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  • The Education Trust, Inc., 2003 23 Some districts...
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  • The Education Trust, Inc., 2003 24 Pueblo, CO: Raising Achievement for Students While Narrowing Gaps, Reading 3 rd Grade Source: Pueblo District 60 State Average 2003= 74%
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  • The Education Trust, Inc., 2003 25 SOURCE: U.S. Department of Education, Institute of Education Sciences, National Center for Education Statistics, National Assessment of Educational Progress (NAEP), 2002 Trial Urban District Reading Assessment. * There is an 18 point gap between Los Angeles and Houston (equivalent to almost 2 years worth of learning) Scale Score
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  • The Education Trust, Inc., 2003 26 And some entire states...
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  • The Education Trust, Inc., 2003 27 Latino 8th Graders in Some States are Making Much Better Gains than the National Average in Math Source: USDOE, NCES, National Assessment of Educational Progress (NAEP) * Gains Between 2000 and 2003
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  • The Education Trust, Inc., 2003 28 Delaware: Gains in Grade 4 Reading Outpace the Nation, 1998-2003 Source: NCES, National Assessment of Educational Progress Change in Average Scale Score
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  • The Education Trust, Inc., 2003 29 Latinos in Ohio Perform as Well or Better Than Whites in 21 States (2003 NAEP 8 th Grade Reading) Source: NCES, National Assessment of Educational Progress (NAEP) Scale Score
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  • The Education Trust, Inc., 2003 30 What do we know about the places that are improving results for Latino students?
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  • The Education Trust, Inc., 2003 31 Element 1: Clear, high goals for all students and curriculum aligned to those goals
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  • The Education Trust, Inc., 2003 32 Transcript Study: single biggest predictor of college success is the quality and intensity of students high school curriculum Cliff Adelman, Answers in the Tool Box, U.S. Department of Education 1999.
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  • The Education Trust, Inc., 2003 33 Curriculum Counts: Chances for Bachelors Degree by High School Grads Source: Adlesman, Clifford, Answers in the tool Box, U.S. Department of Education, 1999. Table 40: Bachelors degree completion rates for students in the top two quintiles... who entered 4-year colleges directly from on-time high school graduation by race. Percentage
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  • The Education Trust, Inc., 2003 34 Element 2: Extra instruction for students who need it
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  • The Education Trust, Inc., 2003 35 When Kids Are Behind, Schools Must Provide More Instruction and Support: Kentucky provides extra time for struggling students in high-poverty schools Maryland offers extra dollars for 7th and 8th graders who need more support Indiana gives schools extra funding to provide instruction for students struggling to meet state standards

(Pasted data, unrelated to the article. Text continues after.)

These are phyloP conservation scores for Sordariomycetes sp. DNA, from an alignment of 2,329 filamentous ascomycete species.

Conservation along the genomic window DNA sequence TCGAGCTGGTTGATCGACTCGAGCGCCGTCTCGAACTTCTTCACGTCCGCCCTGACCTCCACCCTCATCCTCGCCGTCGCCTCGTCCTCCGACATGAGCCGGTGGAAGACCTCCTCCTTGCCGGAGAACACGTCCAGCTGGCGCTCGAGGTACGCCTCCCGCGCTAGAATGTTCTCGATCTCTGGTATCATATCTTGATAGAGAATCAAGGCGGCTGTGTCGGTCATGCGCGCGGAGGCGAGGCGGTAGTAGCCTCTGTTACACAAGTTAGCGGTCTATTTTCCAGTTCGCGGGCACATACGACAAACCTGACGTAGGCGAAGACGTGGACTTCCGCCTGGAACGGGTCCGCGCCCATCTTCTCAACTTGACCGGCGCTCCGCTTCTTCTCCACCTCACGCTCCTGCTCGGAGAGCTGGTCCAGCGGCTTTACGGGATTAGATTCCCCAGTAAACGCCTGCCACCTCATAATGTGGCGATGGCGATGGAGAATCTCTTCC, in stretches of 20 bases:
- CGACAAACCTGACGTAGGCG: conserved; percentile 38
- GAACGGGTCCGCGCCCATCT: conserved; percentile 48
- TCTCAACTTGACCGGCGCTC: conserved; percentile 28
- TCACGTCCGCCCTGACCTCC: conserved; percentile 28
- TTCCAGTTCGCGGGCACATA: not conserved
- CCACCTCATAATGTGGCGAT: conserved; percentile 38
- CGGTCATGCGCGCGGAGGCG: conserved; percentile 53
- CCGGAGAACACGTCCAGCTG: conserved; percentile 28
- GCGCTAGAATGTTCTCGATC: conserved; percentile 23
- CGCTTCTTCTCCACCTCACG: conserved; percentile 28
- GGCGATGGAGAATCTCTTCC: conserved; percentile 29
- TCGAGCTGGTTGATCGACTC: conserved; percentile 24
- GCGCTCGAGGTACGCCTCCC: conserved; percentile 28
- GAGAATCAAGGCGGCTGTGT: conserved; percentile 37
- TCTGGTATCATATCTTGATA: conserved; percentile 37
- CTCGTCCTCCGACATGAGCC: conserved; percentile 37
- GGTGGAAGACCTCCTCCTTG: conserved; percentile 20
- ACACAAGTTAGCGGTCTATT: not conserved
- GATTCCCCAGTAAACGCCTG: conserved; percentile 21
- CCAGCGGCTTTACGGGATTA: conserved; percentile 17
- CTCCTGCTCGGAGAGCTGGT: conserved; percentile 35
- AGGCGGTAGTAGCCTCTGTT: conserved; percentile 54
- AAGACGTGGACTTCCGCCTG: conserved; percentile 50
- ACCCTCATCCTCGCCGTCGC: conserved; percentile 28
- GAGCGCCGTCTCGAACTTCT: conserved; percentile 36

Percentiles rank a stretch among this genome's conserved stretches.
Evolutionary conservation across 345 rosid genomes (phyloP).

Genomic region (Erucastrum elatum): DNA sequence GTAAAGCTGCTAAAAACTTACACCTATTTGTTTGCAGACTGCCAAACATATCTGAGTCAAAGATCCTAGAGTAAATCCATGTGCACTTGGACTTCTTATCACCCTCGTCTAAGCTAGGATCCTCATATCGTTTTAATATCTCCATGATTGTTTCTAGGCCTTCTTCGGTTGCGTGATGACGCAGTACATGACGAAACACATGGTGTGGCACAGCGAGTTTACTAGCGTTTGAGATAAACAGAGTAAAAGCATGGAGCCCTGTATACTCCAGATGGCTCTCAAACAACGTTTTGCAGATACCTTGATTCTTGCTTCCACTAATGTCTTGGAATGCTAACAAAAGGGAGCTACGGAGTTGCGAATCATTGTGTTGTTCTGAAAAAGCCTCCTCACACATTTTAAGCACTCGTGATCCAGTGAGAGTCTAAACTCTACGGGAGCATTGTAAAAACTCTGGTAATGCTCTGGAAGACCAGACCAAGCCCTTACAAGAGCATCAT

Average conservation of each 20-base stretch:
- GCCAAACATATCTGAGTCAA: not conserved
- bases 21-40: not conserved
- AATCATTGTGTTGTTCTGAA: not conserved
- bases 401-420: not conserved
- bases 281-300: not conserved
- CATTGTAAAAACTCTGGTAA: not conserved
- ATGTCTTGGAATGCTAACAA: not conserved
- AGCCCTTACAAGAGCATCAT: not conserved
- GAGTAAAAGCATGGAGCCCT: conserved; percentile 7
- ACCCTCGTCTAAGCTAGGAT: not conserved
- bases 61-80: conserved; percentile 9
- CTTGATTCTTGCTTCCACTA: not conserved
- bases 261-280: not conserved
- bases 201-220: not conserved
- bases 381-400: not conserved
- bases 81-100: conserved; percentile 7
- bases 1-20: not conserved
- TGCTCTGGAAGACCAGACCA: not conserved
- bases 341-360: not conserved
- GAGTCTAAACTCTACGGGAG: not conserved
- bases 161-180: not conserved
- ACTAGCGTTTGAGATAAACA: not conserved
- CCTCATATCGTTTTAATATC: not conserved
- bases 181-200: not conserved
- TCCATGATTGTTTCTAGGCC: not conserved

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  • The Education Trust, Inc., 2003 36 Element 3: Good teaching matters more than anything else
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  • The Education Trust, Inc., 2003 37 Source: Boston Public Schools, High School Restructuring, March 9, 1998.
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  • The Education Trust, Inc., 2003 38 Cumulative Effects On Students Math Scores: Dallas (Grades 3-5) Source: Heather Jordan, Robert Mendro, & Dash Weerasinghe, Teacher Effects On Longitudinal Student Achievement 1997.
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  • The Education Trust, Inc., 2003 39 Source: Sanders, William L. and Rivers, Joan C; Cumulative and Residual Effects of Teachers on Future Student Academic Achievement, 1996, Figure 1, p.12 Student gains over 3 years
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  • The Education Trust, Inc., 2003 40 But students who need these resources do not always get them
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  • The Education Trust, Inc., 2003 41 Latino students get less than their fair share of qualified teachers...
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  • The Education Trust, Inc., 2003 42 Minority Students Get More Inexperienced* Teachers *Teachers with 3 or fewer years of experience. High and low refer to top and bottom quartiles. Source: National Center for Education Statistics, Monitoring Quality: An Indicators Report, December 2000.
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  • The Education Trust, Inc., 2003 43 More Math Classes in High-Minority High Schools are Taught by Teachers Lacking a Major in the Field Source: Richard M. Ingersoll, University of Pennsylvania. Original analysis for the Ed Trust of 1999- 2000 Schools and Staffing Survey.
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  • The Education Trust, Inc., 2003 44 More Courses in High-Latino High Schools Taught by Out-of-Field Teachers *Teachers lacking